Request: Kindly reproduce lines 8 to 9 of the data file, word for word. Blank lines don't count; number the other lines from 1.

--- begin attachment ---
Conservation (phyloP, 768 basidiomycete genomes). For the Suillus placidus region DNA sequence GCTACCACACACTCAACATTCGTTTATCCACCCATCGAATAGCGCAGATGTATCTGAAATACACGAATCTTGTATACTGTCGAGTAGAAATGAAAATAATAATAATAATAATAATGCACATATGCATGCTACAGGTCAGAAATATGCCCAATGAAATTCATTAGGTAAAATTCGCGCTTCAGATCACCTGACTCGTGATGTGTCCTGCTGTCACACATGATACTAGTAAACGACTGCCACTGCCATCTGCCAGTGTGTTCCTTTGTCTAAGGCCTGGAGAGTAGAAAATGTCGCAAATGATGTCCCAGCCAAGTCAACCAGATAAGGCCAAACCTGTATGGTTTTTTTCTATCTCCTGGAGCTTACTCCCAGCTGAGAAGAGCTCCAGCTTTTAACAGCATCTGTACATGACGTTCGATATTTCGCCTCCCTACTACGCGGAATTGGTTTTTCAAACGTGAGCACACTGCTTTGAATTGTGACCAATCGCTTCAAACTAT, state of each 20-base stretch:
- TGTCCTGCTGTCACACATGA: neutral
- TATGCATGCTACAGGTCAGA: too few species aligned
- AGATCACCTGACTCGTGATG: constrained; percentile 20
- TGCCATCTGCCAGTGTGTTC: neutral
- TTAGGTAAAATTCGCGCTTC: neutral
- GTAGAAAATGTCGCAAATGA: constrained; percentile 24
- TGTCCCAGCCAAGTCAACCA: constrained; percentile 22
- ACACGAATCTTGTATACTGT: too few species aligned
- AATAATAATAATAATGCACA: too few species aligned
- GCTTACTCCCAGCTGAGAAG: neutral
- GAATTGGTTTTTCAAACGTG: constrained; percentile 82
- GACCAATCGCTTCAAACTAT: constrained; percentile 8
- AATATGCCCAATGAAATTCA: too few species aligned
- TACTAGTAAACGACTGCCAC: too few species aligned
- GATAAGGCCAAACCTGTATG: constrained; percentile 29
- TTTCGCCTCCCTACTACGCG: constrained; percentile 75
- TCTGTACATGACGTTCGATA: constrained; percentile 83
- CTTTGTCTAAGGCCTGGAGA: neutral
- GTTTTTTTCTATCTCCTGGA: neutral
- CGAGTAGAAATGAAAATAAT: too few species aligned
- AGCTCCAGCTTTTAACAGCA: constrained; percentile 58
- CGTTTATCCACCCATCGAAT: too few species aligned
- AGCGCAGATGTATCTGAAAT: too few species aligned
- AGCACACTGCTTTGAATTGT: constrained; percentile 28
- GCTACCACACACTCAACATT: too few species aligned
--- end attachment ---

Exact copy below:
- TGTCCCAGCCAAGTCAACCA: constrained; percentile 22
- ACACGAATCTTGTATACTGT: too few species aligned